Thursday, 30 July 2015

UK Visas & Immigration on Ai Wei Wei: Embarassing, stupid, and wrong

Back in 2010 I had the pleasure of catching Ai Wei Wei's sunflower-seed exhibit at the Tate Modern art museum with a Taiwanese friend who was visiting the UK. Whilst looking at millions of artificial porcelain seeds it not quite my thing the exhibition had a certain immensity to it, realising all the work that must have gone into making these seeds: many of them, but each one an individual. The parallel with the Chinese nation itself was obvious, and remarked on in reviews of the exhibit.

It is therefore with intense embarrassment and not a small measure of anger that I read of the UK Foreign Office's decision to limit Ai Weiwei's visa to the UK for the preposterous reason that he has a criminal records undeclared on his visa application form by a certain A. Cramer, entry clearance manager at the UK's Beijing embassy.

In his letter to Ai Weiwei explaining the decision (copied above), Cramer refers to it being a "matter of public record" that Ai had "previously received a criminal conviction in China". This is the precise opposite of the truth. It is in fact a matter of public record that Ai Weiwei was imprisoned for 81 days without being charged with anything, far less convicted, and that this extra-judicial punishment was the only proceedings even vaguely resembling criminal proceedings against Ai that have been in the public eye.  A separate, almost certainly politically-motivated law-suit was brought against Ai for unpaid taxes, but being a civil matter, this is nothing to do with criminal charges.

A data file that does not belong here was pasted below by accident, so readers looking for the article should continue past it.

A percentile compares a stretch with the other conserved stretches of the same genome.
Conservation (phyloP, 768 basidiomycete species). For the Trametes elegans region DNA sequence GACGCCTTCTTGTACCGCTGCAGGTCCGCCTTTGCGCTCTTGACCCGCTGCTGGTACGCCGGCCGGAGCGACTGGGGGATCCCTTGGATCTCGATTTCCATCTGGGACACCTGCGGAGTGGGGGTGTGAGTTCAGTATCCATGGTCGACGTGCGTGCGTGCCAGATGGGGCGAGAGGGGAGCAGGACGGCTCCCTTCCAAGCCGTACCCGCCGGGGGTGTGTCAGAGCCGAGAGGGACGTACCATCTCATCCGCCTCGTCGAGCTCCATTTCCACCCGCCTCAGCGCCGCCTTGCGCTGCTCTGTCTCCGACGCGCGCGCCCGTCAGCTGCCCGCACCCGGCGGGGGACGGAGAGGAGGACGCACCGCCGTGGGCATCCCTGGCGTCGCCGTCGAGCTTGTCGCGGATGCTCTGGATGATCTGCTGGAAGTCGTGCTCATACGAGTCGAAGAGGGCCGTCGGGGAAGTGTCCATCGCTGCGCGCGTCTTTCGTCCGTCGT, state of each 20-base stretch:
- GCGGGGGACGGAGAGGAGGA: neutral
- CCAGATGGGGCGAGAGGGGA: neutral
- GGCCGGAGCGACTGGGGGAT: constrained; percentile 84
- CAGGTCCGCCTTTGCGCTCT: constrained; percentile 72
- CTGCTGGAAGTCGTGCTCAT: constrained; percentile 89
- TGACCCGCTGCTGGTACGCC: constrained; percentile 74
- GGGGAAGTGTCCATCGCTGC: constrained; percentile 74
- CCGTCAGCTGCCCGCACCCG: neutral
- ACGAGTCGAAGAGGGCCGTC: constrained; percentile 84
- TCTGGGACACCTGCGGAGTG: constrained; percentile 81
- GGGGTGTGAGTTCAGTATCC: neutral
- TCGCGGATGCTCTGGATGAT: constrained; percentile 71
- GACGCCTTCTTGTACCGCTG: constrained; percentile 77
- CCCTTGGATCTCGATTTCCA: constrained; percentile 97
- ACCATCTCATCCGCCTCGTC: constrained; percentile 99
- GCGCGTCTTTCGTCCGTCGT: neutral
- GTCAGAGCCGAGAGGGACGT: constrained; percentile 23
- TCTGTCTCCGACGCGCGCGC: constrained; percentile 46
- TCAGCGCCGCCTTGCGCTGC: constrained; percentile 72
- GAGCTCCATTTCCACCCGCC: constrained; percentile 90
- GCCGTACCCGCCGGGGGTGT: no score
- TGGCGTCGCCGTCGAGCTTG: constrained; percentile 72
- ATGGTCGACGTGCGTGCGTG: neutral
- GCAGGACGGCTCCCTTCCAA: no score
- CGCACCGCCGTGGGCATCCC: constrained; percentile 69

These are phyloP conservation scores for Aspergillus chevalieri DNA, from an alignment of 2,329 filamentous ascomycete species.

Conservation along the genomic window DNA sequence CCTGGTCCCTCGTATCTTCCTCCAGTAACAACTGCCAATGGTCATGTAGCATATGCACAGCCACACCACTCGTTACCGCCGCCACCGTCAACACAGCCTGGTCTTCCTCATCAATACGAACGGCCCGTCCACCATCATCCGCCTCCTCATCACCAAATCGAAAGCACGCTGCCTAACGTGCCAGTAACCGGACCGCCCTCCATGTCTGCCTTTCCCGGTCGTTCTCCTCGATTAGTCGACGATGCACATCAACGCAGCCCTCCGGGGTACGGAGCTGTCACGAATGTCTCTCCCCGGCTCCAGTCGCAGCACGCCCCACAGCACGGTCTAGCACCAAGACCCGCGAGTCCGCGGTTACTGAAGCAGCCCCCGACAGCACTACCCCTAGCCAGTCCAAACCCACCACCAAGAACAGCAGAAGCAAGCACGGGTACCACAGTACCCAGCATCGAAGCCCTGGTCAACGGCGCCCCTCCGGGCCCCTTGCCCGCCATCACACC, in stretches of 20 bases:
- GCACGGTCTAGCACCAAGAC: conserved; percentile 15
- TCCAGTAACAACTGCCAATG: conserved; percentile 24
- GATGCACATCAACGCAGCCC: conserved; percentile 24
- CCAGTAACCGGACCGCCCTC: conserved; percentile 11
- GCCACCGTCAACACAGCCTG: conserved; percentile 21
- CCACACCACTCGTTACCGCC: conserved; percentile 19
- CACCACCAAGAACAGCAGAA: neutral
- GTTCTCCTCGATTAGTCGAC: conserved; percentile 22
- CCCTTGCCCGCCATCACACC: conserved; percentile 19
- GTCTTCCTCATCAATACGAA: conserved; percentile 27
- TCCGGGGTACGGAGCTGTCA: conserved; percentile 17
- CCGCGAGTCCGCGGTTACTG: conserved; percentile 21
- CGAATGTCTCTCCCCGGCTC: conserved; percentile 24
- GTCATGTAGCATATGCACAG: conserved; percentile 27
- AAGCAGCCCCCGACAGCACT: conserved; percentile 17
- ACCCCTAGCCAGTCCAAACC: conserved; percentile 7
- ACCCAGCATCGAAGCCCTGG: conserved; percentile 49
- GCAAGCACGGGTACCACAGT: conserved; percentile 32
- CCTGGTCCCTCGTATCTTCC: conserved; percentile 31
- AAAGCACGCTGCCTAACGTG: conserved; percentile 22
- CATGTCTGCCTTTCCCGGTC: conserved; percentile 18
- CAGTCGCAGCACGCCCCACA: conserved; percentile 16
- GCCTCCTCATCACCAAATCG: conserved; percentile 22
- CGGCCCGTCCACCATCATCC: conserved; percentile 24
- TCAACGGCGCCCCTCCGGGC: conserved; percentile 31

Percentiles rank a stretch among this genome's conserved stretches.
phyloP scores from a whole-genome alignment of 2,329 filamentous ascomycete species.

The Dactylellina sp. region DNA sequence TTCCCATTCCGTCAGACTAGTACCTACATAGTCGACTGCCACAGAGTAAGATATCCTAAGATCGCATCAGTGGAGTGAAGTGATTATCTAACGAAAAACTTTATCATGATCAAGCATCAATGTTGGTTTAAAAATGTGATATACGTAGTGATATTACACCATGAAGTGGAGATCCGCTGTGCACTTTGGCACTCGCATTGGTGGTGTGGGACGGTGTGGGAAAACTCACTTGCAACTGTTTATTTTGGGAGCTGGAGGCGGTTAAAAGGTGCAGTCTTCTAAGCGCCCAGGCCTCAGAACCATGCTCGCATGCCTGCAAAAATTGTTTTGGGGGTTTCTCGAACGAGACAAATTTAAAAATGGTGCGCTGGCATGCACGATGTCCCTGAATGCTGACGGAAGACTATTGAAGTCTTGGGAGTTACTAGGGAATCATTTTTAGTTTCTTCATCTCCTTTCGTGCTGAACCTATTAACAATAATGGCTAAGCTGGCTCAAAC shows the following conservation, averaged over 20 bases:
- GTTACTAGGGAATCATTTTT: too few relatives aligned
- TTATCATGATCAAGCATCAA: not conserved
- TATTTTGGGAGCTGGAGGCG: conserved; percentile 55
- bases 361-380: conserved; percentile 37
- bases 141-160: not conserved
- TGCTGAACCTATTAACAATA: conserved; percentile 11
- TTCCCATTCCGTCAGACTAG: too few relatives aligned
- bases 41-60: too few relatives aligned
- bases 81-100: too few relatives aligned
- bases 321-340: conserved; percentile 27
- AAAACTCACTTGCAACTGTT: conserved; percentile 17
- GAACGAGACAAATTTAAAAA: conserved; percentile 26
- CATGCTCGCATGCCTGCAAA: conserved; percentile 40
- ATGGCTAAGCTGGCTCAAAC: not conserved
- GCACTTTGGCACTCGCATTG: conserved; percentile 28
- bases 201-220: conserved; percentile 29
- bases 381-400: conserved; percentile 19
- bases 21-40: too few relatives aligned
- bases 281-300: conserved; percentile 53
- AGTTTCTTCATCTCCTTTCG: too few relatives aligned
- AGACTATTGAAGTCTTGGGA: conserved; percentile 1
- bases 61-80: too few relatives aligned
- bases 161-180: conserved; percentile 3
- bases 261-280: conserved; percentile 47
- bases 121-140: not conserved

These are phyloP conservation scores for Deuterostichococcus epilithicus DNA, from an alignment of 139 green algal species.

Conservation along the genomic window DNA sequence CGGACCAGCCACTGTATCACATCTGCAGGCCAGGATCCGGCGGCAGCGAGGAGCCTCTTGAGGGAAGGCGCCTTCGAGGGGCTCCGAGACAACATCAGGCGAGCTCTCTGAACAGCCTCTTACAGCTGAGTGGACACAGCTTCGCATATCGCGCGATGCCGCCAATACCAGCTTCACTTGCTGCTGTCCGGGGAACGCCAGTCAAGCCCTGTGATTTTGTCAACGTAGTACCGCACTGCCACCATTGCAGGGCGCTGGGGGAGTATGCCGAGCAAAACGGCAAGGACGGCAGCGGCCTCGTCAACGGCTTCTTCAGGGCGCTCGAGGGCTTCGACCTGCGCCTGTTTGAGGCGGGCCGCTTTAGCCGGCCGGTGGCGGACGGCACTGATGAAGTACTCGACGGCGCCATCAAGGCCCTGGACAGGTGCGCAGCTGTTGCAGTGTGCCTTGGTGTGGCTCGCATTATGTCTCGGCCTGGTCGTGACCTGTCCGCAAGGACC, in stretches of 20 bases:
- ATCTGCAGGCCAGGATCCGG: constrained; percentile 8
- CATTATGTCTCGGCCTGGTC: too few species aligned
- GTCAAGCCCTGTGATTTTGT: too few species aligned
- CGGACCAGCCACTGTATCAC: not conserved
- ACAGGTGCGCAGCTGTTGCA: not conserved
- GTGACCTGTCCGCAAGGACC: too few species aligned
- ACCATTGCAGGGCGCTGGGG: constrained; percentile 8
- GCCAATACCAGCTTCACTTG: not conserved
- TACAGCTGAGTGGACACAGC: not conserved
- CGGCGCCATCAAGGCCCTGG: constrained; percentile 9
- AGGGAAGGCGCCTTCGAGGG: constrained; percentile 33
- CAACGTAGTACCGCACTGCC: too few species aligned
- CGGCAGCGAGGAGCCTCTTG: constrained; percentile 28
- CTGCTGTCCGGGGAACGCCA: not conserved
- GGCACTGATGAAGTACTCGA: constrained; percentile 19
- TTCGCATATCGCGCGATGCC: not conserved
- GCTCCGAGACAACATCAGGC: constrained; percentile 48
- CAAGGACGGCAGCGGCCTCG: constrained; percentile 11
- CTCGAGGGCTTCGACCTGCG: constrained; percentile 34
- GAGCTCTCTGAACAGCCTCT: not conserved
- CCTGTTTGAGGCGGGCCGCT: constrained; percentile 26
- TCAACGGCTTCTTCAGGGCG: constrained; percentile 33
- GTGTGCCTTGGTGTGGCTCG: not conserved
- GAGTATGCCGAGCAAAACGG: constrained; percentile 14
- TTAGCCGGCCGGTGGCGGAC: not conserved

Whilst some have said they believe this may be an excuse for getting Ai Weiwei out of the country whilst Xi Jinping is visiting, I dearly hope this is not the case. Having seen first hand the mindlessly bureaucratic attitude that some embassy officials can take, and the blockheaded obstinance with which they refuse to change their minds even when proved totally incorrect it might even be the case that this is a genuine mistake by the embassy officials - but I'm afraid this may be wishful thinking on my part.

Of course, given that the UK is home to all sorts of activists who might make Xi's visit an embarrassment, from Free Tibet activists to Fa Lun Gongers, even the theory that this might be a sop to Xi makes little sense. One is left with the impression that UK officials have decided to confirm validity on extra-judicial punishments meted out by the CCP for no real reason at all.

[UPDATE: The decision has thankfully been reversed, perhaps this decision really was the act of a lone bureaucrat?]


justrecently said...

A friendly way of interpreting this would be that the UK government puts business first. But I don't doubt for a moment that this was an intentional, clear-minded move to curry favor with the CCP.

I think there's a local footnote to that, too. If Western governments show that little respect to citizens' rights in China, there's no reason why they should, in the long run, respect citizens' rights at home.

Gilman Grundy said...

Well, they just reversed the decision, so either this was (as I hope) just the work of a lone idiot in the UK visa service, or there was some deeper politics involved:

justrecently said...

One shouldn't underestimate the capacity of people to misjudge a situation. But Ai Weiwei is a household name, and they certainly didn't leave the decision to an apprentice. This was just a test - no problem for Mrs. May and the Cabinet. Next week, it will be forgotten.

I seem to remember at least two unsuccessful tries by the Dalai Lama to visit South Africa in recent years. There's quite a civil society there, and there were outbursts of anger and shame - but hen big business is involved, there's no sense of shame that can't be overcome.

Either way, it's good that the decision has been reversed.